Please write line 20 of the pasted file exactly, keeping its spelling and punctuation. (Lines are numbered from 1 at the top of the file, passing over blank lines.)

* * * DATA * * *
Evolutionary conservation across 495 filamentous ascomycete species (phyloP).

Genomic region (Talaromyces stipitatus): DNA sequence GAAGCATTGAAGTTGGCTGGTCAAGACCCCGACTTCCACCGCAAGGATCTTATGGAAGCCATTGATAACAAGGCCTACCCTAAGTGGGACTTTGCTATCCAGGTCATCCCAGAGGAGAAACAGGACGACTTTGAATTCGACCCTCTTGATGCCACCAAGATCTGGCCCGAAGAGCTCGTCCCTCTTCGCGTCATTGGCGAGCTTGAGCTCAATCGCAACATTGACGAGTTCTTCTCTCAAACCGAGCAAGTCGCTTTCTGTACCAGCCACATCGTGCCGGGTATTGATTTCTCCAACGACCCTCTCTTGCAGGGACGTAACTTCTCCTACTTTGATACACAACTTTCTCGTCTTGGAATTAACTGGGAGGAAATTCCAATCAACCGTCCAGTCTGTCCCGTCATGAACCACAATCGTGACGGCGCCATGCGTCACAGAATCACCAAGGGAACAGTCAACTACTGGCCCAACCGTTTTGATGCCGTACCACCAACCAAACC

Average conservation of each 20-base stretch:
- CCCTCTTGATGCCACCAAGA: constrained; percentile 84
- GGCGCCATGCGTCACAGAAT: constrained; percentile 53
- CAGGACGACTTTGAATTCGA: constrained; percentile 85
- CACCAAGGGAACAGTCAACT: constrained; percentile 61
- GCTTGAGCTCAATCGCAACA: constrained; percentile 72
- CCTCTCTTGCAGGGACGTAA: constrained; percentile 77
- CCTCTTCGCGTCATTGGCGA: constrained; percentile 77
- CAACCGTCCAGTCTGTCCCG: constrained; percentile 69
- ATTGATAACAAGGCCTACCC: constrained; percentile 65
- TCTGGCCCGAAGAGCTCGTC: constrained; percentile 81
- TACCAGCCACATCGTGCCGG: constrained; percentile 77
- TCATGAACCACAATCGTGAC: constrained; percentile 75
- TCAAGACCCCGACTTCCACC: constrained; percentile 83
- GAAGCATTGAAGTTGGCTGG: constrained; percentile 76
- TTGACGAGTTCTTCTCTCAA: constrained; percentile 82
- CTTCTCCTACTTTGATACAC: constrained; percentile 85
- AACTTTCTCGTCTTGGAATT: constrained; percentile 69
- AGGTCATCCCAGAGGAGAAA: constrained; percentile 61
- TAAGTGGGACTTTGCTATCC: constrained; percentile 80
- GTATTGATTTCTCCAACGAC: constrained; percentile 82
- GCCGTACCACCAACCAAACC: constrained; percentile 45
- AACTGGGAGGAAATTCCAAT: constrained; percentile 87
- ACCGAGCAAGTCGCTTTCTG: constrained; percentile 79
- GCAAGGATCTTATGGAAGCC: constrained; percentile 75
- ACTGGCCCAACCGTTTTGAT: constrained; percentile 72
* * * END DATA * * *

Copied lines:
- AACTTTCTCGTCTTGGAATT: constrained; percentile 69